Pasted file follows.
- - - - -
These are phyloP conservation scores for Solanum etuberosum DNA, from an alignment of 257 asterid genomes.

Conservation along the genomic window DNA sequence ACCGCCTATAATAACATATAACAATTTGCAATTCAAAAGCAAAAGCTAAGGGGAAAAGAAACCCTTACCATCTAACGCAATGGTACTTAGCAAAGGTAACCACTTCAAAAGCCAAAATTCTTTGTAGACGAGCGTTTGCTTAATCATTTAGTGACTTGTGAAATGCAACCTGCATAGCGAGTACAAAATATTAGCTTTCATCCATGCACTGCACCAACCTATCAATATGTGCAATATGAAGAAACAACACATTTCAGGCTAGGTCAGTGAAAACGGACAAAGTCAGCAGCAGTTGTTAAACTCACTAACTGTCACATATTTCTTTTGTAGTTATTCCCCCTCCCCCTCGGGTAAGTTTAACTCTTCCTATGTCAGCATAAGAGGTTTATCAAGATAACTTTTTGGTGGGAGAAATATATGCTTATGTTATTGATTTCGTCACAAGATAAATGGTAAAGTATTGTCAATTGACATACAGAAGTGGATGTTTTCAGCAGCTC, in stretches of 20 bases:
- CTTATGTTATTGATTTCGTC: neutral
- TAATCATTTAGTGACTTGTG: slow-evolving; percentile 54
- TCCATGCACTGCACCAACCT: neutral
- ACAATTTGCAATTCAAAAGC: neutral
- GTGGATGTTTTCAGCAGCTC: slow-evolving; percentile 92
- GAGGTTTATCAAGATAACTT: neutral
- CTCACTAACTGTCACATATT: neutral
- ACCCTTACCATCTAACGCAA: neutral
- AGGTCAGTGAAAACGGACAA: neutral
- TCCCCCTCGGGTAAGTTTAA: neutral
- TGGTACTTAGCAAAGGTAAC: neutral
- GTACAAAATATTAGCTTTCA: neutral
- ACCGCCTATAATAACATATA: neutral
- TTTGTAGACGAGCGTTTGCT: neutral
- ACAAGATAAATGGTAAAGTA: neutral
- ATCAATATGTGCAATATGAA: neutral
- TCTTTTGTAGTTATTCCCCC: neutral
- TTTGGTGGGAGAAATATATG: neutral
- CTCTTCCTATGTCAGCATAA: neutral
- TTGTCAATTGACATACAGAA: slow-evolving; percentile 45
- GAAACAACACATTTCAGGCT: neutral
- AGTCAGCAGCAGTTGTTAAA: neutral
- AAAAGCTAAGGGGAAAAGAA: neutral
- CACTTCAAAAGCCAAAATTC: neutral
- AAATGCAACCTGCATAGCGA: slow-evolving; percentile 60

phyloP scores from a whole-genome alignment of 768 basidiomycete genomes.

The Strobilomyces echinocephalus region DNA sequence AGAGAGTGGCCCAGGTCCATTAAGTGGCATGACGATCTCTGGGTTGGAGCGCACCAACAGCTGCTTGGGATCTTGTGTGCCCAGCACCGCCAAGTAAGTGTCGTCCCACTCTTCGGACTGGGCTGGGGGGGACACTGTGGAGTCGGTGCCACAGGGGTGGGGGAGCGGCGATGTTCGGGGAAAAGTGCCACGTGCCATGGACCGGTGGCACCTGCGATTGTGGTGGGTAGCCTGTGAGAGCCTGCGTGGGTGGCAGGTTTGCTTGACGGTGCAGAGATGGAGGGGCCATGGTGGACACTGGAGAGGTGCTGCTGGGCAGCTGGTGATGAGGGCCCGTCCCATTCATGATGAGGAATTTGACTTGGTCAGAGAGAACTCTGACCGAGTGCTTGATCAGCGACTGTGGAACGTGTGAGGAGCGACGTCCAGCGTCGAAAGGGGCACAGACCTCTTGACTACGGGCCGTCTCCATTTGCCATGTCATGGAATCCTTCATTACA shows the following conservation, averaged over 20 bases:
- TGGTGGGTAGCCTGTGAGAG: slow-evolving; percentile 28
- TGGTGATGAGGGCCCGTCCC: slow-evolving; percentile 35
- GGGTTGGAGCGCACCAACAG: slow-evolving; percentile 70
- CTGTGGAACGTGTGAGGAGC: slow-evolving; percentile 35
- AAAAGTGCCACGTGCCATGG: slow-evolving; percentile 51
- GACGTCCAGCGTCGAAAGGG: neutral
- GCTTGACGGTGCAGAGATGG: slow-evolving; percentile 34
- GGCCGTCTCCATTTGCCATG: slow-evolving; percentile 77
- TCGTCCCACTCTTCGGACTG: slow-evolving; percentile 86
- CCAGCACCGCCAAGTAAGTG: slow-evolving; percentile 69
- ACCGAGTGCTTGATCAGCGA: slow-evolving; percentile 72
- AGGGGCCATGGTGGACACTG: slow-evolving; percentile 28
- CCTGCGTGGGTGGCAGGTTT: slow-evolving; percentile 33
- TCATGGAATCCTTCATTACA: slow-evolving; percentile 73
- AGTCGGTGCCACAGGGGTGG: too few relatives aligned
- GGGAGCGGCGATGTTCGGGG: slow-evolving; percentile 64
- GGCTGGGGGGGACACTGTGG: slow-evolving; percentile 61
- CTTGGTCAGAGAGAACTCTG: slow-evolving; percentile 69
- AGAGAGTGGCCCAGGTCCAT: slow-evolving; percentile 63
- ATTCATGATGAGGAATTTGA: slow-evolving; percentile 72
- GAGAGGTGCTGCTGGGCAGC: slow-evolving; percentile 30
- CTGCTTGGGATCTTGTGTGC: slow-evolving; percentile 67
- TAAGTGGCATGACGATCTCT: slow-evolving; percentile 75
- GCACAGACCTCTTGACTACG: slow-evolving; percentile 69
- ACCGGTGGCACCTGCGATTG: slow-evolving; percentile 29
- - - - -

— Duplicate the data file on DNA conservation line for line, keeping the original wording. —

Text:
These are phyloP conservation scores for Solanum etuberosum DNA, from an alignment of 257 asterid genomes.

Conservation along the genomic window DNA sequence ACCGCCTATAATAACATATAACAATTTGCAATTCAAAAGCAAAAGCTAAGGGGAAAAGAAACCCTTACCATCTAACGCAATGGTACTTAGCAAAGGTAACCACTTCAAAAGCCAAAATTCTTTGTAGACGAGCGTTTGCTTAATCATTTAGTGACTTGTGAAATGCAACCTGCATAGCGAGTACAAAATATTAGCTTTCATCCATGCACTGCACCAACCTATCAATATGTGCAATATGAAGAAACAACACATTTCAGGCTAGGTCAGTGAAAACGGACAAAGTCAGCAGCAGTTGTTAAACTCACTAACTGTCACATATTTCTTTTGTAGTTATTCCCCCTCCCCCTCGGGTAAGTTTAACTCTTCCTATGTCAGCATAAGAGGTTTATCAAGATAACTTTTTGGTGGGAGAAATATATGCTTATGTTATTGATTTCGTCACAAGATAAATGGTAAAGTATTGTCAATTGACATACAGAAGTGGATGTTTTCAGCAGCTC, in stretches of 20 bases:
- CTTATGTTATTGATTTCGTC: neutral
- TAATCATTTAGTGACTTGTG: slow-evolving; percentile 54
- TCCATGCACTGCACCAACCT: neutral
- ACAATTTGCAATTCAAAAGC: neutral
- GTGGATGTTTTCAGCAGCTC: slow-evolving; percentile 92
- GAGGTTTATCAAGATAACTT: neutral
- CTCACTAACTGTCACATATT: neutral
- ACCCTTACCATCTAACGCAA: neutral
- AGGTCAGTGAAAACGGACAA: neutral
- TCCCCCTCGGGTAAGTTTAA: neutral
- TGGTACTTAGCAAAGGTAAC: neutral
- GTACAAAATATTAGCTTTCA: neutral
- ACCGCCTATAATAACATATA: neutral
- TTTGTAGACGAGCGTTTGCT: neutral
- ACAAGATAAATGGTAAAGTA: neutral
- ATCAATATGTGCAATATGAA: neutral
- TCTTTTGTAGTTATTCCCCC: neutral
- TTTGGTGGGAGAAATATATG: neutral
- CTCTTCCTATGTCAGCATAA: neutral
- TTGTCAATTGACATACAGAA: slow-evolving; percentile 45
- GAAACAACACATTTCAGGCT: neutral
- AGTCAGCAGCAGTTGTTAAA: neutral
- AAAAGCTAAGGGGAAAAGAA: neutral
- CACTTCAAAAGCCAAAATTC: neutral
- AAATGCAACCTGCATAGCGA: slow-evolving; percentile 60

phyloP scores from a whole-genome alignment of 768 basidiomycete genomes.

The Strobilomyces echinocephalus region DNA sequence AGAGAGTGGCCCAGGTCCATTAAGTGGCATGACGATCTCTGGGTTGGAGCGCACCAACAGCTGCTTGGGATCTTGTGTGCCCAGCACCGCCAAGTAAGTGTCGTCCCACTCTTCGGACTGGGCTGGGGGGGACACTGTGGAGTCGGTGCCACAGGGGTGGGGGAGCGGCGATGTTCGGGGAAAAGTGCCACGTGCCATGGACCGGTGGCACCTGCGATTGTGGTGGGTAGCCTGTGAGAGCCTGCGTGGGTGGCAGGTTTGCTTGACGGTGCAGAGATGGAGGGGCCATGGTGGACACTGGAGAGGTGCTGCTGGGCAGCTGGTGATGAGGGCCCGTCCCATTCATGATGAGGAATTTGACTTGGTCAGAGAGAACTCTGACCGAGTGCTTGATCAGCGACTGTGGAACGTGTGAGGAGCGACGTCCAGCGTCGAAAGGGGCACAGACCTCTTGACTACGGGCCGTCTCCATTTGCCATGTCATGGAATCCTTCATTACA shows the following conservation, averaged over 20 bases:
- TGGTGGGTAGCCTGTGAGAG: slow-evolving; percentile 28
- TGGTGATGAGGGCCCGTCCC: slow-evolving; percentile 35
- GGGTTGGAGCGCACCAACAG: slow-evolving; percentile 70
- CTGTGGAACGTGTGAGGAGC: slow-evolving; percentile 35
- AAAAGTGCCACGTGCCATGG: slow-evolving; percentile 51
- GACGTCCAGCGTCGAAAGGG: neutral
- GCTTGACGGTGCAGAGATGG: slow-evolving; percentile 34
- GGCCGTCTCCATTTGCCATG: slow-evolving; percentile 77
- TCGTCCCACTCTTCGGACTG: slow-evolving; percentile 86
- CCAGCACCGCCAAGTAAGTG: slow-evolving; percentile 69
- ACCGAGTGCTTGATCAGCGA: slow-evolving; percentile 72
- AGGGGCCATGGTGGACACTG: slow-evolving; percentile 28
- CCTGCGTGGGTGGCAGGTTT: slow-evolving; percentile 33
- TCATGGAATCCTTCATTACA: slow-evolving; percentile 73
- AGTCGGTGCCACAGGGGTGG: too few relatives aligned
- GGGAGCGGCGATGTTCGGGG: slow-evolving; percentile 64
- GGCTGGGGGGGACACTGTGG: slow-evolving; percentile 61
- CTTGGTCAGAGAGAACTCTG: slow-evolving; percentile 69
- AGAGAGTGGCCCAGGTCCAT: slow-evolving; percentile 63
- ATTCATGATGAGGAATTTGA: slow-evolving; percentile 72
- GAGAGGTGCTGCTGGGCAGC: slow-evolving; percentile 30
- CTGCTTGGGATCTTGTGTGC: slow-evolving; percentile 67
- TAAGTGGCATGACGATCTCT: slow-evolving; percentile 75
- GCACAGACCTCTTGACTACG: slow-evolving; percentile 69
- ACCGGTGGCACCTGCGATTG: slow-evolving; percentile 29